In response to the news, numerous Indians burned bottles of these two brands of soft drinks in the streets. The Indian government asked for a comparable study of soft drink bottles destined for markets in the United States.

On December 7, 2004, India's Supreme Court ruled that both Pepsi and competitor Coca-Cola must label all cans and bottles of the respective soft drinks with a consumer warning after tests showed unacceptable levels of residual pesticides. Both companies continue to maintain that their products meet all international safety standards without yet implementing the Supreme Court ruling.

A 1996 lawsuit also accused Pepsi of fraud, stating that "PEPSI, by and through its nationally advertised television commercial featuring a new Harrier Jet, made knowingly false statements and representations . . . concerning its offer of the new Harrier Jet as one of the prizes which could be obtained in the Pepsi Stuff promotional campaign"[2] (http://www.courttv.com/archive/legaldocs/business/pepsi.html).

Other Pepsi Products

(listed alphabetically)


For a list of non-Pepsi products made by PepsiCo, see PepsiCo.

Restaurant holdings

Pizza Hut, Taco Bell, and KFC are spun-off by PepsiCo in 1997, as the same company created by Tricon Global Restaurants (now known as Yum! Brands, Inc.). The same company has been merchandised into home originals and other available products and recipes in grocery stores and many other stores everywhere in North America.

Rivalry with Coca-Cola

Coke still outsells Pepsi in almost all areas of the world. The Canadian provinces of Prince Edward Island and Quebec are some of the few exceptions. Pepsi had long been the drink of Francophones and it continues to hold its dominance by relying on local Qubcois celebrities (essentially Claude Meunier, of La Petite Vie fame) to sell its product. "Pepsi" eventually became an offensive nickname for Francophones viewed as a lower class by Anglophones in the middle of the 20th century. The term is now used as an historical reference to French-English linguistic animosity. Other regions where Pepsi outsells Coke are in central Appalachia, the state of North Dakota, and the city of Buffalo (by a 2-1 margin) all in the USA. More importantly, Pepsi outsells its rival in grocery and convenience stores in the United States (regarded as an indicator of consumer preference), with Coca-Cola's dominance in exclusive restaurant, movie theater, amusement park, college, and stadium deals giving Coke the overall sales advantage. In the United States, Pepsi's market share was about 31.7 in 2004, while Coke's was about 43.1.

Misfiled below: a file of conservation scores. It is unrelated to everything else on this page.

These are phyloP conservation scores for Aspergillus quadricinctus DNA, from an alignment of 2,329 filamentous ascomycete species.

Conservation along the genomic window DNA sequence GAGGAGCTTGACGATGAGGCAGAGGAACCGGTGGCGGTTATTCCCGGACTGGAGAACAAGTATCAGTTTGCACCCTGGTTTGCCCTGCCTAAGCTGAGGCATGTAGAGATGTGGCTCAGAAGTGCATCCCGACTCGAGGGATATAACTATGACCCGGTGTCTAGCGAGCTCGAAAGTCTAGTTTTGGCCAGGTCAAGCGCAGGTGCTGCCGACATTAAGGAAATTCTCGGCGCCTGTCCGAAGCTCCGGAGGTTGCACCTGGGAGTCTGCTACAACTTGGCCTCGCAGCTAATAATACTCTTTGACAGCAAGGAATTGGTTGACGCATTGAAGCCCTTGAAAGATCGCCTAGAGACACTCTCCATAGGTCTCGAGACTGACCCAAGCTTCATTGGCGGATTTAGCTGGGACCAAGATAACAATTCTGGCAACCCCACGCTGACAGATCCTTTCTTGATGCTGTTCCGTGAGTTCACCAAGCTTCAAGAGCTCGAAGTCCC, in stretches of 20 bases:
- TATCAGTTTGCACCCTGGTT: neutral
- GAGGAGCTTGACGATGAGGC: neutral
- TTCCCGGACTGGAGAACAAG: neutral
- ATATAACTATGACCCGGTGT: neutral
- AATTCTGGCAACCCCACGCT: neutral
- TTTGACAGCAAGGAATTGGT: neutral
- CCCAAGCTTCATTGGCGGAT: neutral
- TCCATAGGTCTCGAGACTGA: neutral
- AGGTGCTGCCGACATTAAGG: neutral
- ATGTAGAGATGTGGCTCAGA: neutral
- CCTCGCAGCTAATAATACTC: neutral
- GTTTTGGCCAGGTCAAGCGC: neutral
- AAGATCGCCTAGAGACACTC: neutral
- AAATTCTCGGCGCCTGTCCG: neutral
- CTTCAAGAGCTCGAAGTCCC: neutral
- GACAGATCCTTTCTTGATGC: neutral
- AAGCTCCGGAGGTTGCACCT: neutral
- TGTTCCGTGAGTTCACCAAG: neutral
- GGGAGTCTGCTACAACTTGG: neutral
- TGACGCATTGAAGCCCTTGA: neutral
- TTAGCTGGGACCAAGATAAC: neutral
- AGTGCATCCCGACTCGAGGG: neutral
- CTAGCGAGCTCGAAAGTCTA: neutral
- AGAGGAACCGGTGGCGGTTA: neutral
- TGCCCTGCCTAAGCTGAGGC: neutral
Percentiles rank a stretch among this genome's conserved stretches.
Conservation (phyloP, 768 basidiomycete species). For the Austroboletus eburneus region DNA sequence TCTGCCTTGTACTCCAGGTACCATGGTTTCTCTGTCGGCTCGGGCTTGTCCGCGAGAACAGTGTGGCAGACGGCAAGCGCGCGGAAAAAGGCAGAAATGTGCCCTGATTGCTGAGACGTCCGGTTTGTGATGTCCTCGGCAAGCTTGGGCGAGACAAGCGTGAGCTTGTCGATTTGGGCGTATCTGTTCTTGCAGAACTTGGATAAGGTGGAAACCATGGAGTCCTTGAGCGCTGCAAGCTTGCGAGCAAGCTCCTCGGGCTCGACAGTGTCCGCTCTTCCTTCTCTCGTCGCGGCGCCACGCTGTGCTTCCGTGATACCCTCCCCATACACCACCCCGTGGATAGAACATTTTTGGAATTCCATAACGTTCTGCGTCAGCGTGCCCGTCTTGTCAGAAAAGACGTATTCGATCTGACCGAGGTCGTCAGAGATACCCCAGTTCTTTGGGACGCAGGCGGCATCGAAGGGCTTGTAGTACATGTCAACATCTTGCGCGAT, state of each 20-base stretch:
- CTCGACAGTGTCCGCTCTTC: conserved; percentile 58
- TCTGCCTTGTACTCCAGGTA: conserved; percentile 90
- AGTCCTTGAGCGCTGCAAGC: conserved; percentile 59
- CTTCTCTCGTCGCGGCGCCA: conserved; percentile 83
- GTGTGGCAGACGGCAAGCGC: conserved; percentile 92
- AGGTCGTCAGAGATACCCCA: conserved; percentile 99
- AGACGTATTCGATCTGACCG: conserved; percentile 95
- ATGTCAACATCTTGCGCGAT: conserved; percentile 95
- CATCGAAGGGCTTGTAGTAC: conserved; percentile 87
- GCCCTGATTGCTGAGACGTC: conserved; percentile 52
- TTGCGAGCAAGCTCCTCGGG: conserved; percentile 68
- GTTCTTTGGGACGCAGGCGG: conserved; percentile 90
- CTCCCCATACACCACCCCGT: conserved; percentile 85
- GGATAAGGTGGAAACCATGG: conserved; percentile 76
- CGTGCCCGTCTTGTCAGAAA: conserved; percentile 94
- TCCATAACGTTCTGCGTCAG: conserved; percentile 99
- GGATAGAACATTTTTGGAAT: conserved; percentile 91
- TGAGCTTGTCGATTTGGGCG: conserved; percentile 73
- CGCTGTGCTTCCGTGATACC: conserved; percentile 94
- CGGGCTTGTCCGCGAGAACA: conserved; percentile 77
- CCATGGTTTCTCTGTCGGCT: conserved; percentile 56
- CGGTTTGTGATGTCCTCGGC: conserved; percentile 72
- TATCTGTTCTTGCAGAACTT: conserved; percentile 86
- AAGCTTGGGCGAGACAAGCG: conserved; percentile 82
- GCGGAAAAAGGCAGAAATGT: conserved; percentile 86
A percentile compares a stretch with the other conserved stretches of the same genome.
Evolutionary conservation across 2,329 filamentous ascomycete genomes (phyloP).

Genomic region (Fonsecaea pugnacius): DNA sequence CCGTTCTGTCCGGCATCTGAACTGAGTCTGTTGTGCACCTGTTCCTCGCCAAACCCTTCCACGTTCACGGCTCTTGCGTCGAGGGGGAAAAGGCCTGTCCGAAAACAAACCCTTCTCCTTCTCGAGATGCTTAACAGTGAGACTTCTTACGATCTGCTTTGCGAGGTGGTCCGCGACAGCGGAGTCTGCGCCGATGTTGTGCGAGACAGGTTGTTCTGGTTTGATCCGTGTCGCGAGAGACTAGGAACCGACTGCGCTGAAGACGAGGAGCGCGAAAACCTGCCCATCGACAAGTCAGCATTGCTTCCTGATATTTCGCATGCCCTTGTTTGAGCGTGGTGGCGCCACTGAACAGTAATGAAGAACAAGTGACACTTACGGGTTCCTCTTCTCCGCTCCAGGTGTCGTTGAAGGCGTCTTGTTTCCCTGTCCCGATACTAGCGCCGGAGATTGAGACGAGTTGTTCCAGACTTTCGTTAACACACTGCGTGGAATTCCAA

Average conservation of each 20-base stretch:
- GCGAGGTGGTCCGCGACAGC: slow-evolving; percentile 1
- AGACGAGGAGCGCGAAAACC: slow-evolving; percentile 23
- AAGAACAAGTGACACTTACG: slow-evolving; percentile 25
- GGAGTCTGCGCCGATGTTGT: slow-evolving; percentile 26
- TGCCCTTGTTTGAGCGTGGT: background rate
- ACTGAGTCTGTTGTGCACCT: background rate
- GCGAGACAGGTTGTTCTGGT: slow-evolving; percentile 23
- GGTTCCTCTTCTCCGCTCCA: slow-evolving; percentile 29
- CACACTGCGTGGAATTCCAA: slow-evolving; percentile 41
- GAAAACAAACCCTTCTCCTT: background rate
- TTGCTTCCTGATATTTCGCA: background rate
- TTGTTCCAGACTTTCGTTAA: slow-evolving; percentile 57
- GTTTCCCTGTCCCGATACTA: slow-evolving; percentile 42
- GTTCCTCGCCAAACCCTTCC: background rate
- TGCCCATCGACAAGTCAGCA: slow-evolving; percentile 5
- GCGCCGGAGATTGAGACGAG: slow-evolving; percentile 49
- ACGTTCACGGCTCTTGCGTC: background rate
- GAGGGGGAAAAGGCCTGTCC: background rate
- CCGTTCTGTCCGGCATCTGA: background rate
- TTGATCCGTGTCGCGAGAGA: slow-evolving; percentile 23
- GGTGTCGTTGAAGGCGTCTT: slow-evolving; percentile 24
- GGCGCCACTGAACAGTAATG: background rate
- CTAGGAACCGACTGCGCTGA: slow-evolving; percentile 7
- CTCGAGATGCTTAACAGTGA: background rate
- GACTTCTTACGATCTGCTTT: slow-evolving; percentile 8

External links

de:Pepsi el:Pepsico es:Pepsi fr:Pepsi-Cola ja:ペプシコーラ nl:Pepsi no:Pepsi pl:Pepsi-Cola pt:Pepsi-Cola fi:Pepsi sv:Pepsi-Cola zh:百事可樂